For instance, I initially tried a grind similar to what the Bonavita 8-cup uses. I found this was the most important thing to tweak. This is not specific to this brewer, but the shorter the contact time, the precise grind needs to be, in my experience. I played with typical cone Melitta-style grinds and finally ended up using a somewhat coarser grind. Not as coarse as Chemex, but definitely coarser than I’d use for most cone filter machines. I also settled on 42 grams of coffee to deliver a cup of coffee I could really enjoy.
The Bonavita 5-cup also has a pre-infusion stage which is easy to implement. You simply hold the on button in place for a few seconds. Once it blinks, simply release it and press it on again. Every time you start it the pre-infusion stage will work until you physically unplug it. This stage is important to anyone who uses coffee two weeks from roast, which is how I do it and I assume you do too. It’s technically known as “fresh coffee”. Of course I’m also assuming we’re all fresh grinding it seconds before we brew.
Consistent with the whole 1960 Chevy concept Bonavita doesn’t waste time with metal filters, on-board water filters, alarm clocks or other non-essential frills.
How does it test? I measured the temperature right at the hot water exit holes. It is slightly lower in temperature than I expected. It peaks at near 200°F, 199°F to be exact. The first minute was spent climbing “to altitude”. While not seeming ideal, it probably matches many slow brew methods in practice. Most people who use a Chemex may not measure their brewer’s temperature, but sub-200°F temperatures are quite common in practice. It doesn’t really bother me, but it did bother the SCAA, who held to their exact temperature specs their certification program demands.
A non-certification test, but one I consider critical and a hallmark of every other Bonavita brewer I’ve yet tested is the water dispersion, which is truly excellent with this machine. Dispersion is geek-speak to describe what happens when a skilled barista constantly surveys the grounds in your Chemex and makes sure the water covers the grounds, ensuring there are no dry spots and that all the grounds receive equal saturation. In practical terms this means you get strong flavor that is less bitter, than it is if you concentrate the water too much on one particular spot.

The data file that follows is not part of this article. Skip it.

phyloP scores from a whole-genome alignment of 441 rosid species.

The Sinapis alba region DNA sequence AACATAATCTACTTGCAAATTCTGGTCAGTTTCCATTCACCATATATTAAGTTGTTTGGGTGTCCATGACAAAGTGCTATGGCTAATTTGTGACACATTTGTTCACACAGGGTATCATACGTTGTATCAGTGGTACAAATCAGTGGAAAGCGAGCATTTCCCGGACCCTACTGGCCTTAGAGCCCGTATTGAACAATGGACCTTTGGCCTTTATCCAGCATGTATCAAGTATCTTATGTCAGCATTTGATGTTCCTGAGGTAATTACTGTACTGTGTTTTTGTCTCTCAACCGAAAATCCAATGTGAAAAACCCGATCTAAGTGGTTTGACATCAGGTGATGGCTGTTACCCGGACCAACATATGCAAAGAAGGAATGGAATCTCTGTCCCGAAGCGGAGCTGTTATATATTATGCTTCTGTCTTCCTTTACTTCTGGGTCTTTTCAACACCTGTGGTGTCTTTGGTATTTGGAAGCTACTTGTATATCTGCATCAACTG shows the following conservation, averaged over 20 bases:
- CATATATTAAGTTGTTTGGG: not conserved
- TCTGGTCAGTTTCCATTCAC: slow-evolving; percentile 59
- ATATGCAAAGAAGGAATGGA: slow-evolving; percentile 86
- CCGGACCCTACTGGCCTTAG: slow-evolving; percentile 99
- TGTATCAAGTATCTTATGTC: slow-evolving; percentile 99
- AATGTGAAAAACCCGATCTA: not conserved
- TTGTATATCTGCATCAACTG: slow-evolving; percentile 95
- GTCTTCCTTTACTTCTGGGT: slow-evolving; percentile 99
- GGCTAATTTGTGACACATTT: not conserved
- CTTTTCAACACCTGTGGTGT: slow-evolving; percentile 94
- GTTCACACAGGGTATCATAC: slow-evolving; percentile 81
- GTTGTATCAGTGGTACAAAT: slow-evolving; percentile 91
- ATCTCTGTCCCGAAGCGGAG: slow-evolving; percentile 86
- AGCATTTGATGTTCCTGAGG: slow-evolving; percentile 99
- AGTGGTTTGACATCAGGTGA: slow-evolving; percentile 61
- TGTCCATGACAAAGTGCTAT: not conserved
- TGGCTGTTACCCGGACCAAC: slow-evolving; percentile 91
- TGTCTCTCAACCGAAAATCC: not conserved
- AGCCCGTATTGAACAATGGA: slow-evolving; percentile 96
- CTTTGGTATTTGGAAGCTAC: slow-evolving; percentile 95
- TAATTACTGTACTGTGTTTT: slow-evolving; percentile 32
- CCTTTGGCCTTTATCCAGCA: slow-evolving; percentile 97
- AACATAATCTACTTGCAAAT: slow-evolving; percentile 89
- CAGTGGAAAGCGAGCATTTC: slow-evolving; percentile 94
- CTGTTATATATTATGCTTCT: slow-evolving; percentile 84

The contact time between the hot water and the grounds is slightly under 5 minutes. This is at the short end of the SCAA brewing specification of 4-6 minutes for drip. Again, I could get all sniffly about it, but I found that it was not a problem. If I were to guess I’d say the aforementioned water saturation is so efficient it accomplishes the right amount of extraction in less time.
A note about temperatures: I think the range of 196° to 205°F called for in the SCAA standards (themselves adaptation of the original Pan American Coffee guidelines developed many years ago) are reasonable. I agree we need to start somewhere, but there’s also a big difference between a brewer that misses the mark by a degree or two, while still meeting other criteria versus ones that don’t seem to even try, frankly, most of the ones out there made by the largest small appliance makers.
Test 1 – I made a batch using Groundwork Coffee’s Organic Rwanda, they’d been kind enough to share with me at CoffeeCon LA. I already enjoyed it in my Bonavita BV1900S, but I made it improperly in this first outing. Although the coffee had the same notes, everything was out of balance, and auspicious beginning. I realized I’d used 44 grams (still not sure why) and a medium coarse grind as I would in an 8-cup flat bottom brewer. I’m only reporting it because I can’t say enough about how important it is to use the right recipe.
Test 2 – Next, I was able to snare Old Soul Coffee’s Panama Elida Estate Lot #13, which was rated 95 by Ken Davids in The Coffee Review. What a fruit bomb! Fortunately I backed off the recipe to just about 42 grams. What a difference! I strongly recommend this coffee to anyone who’s convinced that the recent Panama Geisha invasion is only attributed to the Geisha bean. While I’m a fan of Geishas, this coffee proves a Panama coffee can be stellar and not be Geisha. This one isn’t a Geisha, but it’s delicious.
Test 3 – Kean Coffee’s Congo Lake Kivu is a rarity for me. I’ve never before had a Congo coffee. I guess I’ve been missing a lot. This coffee, selected and roasted by Martin Diedrich, is not only a wonderful bean, but Martin is not afraid to roast it just a shade darker. It suits this brewer perfectly. I had trouble trying anything else after I’d tasted this.